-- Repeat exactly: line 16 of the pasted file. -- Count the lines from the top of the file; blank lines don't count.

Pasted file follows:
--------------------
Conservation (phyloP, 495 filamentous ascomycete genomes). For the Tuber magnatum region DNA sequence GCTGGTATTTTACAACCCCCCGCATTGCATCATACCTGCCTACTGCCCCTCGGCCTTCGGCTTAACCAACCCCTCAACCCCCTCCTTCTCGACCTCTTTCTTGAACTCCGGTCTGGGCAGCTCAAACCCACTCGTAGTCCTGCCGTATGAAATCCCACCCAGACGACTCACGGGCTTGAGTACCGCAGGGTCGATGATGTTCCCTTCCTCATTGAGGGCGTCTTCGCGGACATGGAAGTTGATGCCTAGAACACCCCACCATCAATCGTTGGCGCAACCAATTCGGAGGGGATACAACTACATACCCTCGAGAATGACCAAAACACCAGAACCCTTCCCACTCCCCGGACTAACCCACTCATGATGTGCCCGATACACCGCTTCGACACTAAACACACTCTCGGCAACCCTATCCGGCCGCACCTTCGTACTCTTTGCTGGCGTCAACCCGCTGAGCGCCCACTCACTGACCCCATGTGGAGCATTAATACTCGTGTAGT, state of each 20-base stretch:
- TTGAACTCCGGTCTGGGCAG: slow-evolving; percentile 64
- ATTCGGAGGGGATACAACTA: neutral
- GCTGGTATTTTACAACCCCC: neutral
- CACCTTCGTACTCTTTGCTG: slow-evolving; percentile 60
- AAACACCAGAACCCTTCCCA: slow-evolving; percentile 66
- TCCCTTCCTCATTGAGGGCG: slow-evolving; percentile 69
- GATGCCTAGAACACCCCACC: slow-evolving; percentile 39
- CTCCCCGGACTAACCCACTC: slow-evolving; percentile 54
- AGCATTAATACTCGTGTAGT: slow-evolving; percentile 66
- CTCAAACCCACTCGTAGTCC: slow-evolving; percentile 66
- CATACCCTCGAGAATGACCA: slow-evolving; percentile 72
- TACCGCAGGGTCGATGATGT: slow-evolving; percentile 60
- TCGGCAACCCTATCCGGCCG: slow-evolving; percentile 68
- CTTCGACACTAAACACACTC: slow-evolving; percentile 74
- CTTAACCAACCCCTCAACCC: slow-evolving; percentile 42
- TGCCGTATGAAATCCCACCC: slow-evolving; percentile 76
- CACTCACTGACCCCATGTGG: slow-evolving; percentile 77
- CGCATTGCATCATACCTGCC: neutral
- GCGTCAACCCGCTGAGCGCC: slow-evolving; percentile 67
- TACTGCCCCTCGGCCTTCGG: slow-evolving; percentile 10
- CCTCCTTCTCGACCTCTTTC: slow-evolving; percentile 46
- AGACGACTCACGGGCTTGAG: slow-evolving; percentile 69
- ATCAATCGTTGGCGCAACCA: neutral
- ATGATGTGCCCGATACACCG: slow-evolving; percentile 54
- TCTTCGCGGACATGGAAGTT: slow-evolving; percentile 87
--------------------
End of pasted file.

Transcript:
- CTTAACCAACCCCTCAACCC: slow-evolving; percentile 42